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ALL my friends, learned and unlearned, have urged me nut to publish this Satire with my name. If I were to be " turn'd from the career of my humour by quibbles quick, and paper bullets of the brain,” I should have com. plied with their counsel. But I am not to be terrified by abuse, or bullied by reviewers, with or without arms. I can safely say that I have attacked none personally who did not commence on the offensive. An Author's works are public property: he who purchases may judge, and publish his opinion if he pleases ; and the Authors I have endeavoured to commemorate may do by me as I have done by them: I dare say they will succeed better in condemning my scribblings, than in mending their own. But my object is not to prove that I can write well, but, if possible, to make others write better.
As the Poem has met with far more success than I ex. pected, I have endeavoured in this Edition to make some
additions and alterations to render it more worthy of public perusal.
In the First Edition of this Satire, published anony. mously, fourteen lines on the subject of Bowles's Pope were written and inserted at the request of an ingenious friend of mine, who has now in the press a volume of Poetry. In the present Edition they are erased, and some of my own substituted in their stead; my only reason for this being that which I conceive would operate with any other person in the same manner: a determination not to publish with my name any production which was not entirely and exclusively my own composition.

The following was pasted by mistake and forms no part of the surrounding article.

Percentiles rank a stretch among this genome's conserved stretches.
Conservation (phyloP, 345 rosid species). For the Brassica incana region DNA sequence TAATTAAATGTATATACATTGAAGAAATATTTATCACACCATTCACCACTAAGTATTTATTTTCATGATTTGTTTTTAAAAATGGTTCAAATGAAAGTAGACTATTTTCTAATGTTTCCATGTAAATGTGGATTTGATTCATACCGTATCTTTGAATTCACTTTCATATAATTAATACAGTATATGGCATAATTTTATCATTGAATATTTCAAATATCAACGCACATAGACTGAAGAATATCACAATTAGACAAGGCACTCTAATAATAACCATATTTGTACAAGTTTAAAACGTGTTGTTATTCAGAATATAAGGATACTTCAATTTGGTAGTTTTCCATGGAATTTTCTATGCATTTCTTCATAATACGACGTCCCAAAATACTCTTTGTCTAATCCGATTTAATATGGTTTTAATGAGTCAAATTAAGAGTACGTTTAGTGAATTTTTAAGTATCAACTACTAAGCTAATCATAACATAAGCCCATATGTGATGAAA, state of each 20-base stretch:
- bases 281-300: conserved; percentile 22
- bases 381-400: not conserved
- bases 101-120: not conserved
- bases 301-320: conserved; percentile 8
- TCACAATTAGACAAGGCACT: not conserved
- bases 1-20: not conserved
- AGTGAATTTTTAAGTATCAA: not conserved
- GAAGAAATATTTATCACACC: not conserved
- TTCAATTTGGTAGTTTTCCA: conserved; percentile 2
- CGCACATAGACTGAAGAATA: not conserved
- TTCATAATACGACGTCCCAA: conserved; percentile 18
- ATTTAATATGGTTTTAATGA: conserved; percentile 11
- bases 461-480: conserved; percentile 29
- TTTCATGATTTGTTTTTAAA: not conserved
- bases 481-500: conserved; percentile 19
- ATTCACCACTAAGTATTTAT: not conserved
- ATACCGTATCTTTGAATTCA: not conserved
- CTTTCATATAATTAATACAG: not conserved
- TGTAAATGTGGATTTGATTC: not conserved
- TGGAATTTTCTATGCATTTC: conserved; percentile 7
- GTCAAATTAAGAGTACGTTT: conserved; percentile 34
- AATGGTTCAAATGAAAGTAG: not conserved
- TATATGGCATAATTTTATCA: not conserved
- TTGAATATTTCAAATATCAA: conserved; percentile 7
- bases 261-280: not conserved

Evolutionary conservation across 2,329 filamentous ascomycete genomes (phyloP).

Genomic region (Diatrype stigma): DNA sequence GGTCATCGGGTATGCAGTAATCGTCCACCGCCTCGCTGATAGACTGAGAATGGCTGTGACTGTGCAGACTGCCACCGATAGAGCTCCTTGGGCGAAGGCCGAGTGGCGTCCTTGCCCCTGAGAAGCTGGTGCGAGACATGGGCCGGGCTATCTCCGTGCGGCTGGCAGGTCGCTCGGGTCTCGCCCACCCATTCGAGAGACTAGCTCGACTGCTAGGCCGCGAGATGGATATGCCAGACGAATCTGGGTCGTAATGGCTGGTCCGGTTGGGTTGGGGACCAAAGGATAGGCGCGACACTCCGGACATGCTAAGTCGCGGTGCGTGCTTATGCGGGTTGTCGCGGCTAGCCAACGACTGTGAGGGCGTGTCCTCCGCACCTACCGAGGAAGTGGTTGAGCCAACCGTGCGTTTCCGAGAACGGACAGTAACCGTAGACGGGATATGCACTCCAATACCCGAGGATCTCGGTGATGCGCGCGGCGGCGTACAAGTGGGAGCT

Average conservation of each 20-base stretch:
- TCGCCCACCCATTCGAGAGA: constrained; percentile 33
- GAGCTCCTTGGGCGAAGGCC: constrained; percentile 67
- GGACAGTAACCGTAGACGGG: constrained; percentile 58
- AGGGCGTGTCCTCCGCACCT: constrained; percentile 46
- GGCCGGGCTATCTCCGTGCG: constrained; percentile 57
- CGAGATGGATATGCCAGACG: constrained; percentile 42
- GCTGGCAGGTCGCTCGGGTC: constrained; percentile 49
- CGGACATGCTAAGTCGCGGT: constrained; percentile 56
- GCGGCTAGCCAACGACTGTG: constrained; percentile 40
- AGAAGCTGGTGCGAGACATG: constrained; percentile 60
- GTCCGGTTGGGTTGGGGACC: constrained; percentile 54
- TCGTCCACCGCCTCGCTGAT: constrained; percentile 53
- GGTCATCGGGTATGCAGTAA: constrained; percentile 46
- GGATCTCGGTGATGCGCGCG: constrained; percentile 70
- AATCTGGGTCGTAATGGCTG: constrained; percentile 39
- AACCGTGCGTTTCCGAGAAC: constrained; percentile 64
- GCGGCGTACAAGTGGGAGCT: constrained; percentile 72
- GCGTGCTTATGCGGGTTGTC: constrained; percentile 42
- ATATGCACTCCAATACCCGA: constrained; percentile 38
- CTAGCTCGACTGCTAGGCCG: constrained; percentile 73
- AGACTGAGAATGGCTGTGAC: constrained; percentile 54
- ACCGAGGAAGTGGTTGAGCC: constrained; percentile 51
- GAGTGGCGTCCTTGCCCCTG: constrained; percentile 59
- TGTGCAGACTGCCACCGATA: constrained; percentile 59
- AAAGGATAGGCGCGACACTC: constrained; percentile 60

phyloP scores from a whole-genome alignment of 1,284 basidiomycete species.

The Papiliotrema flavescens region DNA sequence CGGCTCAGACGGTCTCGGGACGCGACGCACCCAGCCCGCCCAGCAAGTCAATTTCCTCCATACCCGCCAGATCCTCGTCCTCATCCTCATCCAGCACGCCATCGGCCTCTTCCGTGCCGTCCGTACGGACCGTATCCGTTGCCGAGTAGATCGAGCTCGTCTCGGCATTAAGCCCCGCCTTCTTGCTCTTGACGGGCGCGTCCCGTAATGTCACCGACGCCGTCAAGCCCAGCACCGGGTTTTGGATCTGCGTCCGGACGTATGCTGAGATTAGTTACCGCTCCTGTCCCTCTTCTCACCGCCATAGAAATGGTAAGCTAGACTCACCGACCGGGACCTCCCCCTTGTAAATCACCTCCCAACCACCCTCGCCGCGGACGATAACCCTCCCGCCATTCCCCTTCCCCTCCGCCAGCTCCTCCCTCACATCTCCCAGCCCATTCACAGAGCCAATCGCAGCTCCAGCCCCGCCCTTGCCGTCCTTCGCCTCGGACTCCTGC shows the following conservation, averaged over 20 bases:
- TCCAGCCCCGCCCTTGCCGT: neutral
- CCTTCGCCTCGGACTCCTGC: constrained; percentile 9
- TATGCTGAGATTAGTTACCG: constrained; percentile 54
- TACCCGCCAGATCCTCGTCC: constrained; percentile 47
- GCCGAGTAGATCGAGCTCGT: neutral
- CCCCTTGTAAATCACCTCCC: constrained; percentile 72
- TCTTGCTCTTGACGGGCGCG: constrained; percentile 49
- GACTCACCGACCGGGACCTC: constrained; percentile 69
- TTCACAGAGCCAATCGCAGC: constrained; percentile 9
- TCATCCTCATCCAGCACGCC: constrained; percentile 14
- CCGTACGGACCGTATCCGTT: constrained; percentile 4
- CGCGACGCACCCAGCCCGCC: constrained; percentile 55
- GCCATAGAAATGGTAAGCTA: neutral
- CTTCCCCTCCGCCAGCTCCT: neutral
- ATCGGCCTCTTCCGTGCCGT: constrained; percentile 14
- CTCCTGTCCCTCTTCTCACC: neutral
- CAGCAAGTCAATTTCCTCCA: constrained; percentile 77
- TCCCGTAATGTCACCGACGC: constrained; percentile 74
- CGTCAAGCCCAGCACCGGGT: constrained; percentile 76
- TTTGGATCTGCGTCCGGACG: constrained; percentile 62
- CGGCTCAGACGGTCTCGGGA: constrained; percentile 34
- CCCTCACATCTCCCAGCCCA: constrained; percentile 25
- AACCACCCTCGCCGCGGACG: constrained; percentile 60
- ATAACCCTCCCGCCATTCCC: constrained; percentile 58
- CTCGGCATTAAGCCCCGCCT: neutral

With regard to the real talents of many of the poetical persons whose performances are mentioned, or alluded to, in the following pages, it is presumed by the Author that there can be little difference of opinion in the Public at large; though, like other sectaries, each has his separate tabernacle of proselytes, by whom his abilities are overrated, his fuults overlooked, and his metrical canons received with. out scruple and without consideration. But the unques. tionable possession of considerable genius by several of the writers here censured, renders their mental prostitution more to be regretted. Imbecility may be pitied, or, at worst, laughed at and forgotten ; perverted powers demand the most decided reprehension. No one can wish more than the Author, that some known and able writer had undertaken their exposure, but Mr. Gifford has devoted hine self to Massinger, and in the absence of the regular physi. cian, a country practitioner may, in cases of absolute ne. cessity, be allowed to prescribe his nostrum to prevent the extension of so deplorable an epidemic, provided there be no quackery in his treatment of the malady. A caustic is here offered, as it is to be feared nothing short of actual cautery can recover the numerous patients afflicted with the present prevalent and distressing rabies for rhyming.--As to the Edinburgh Reviewers; it would, indeed, require a Hercu. les to crush the Hydra; but if the Author succeeds in merely " bruising one of the heads of the serpent,” though his own hand should suffer in the encounter, he will be amply satis. fied.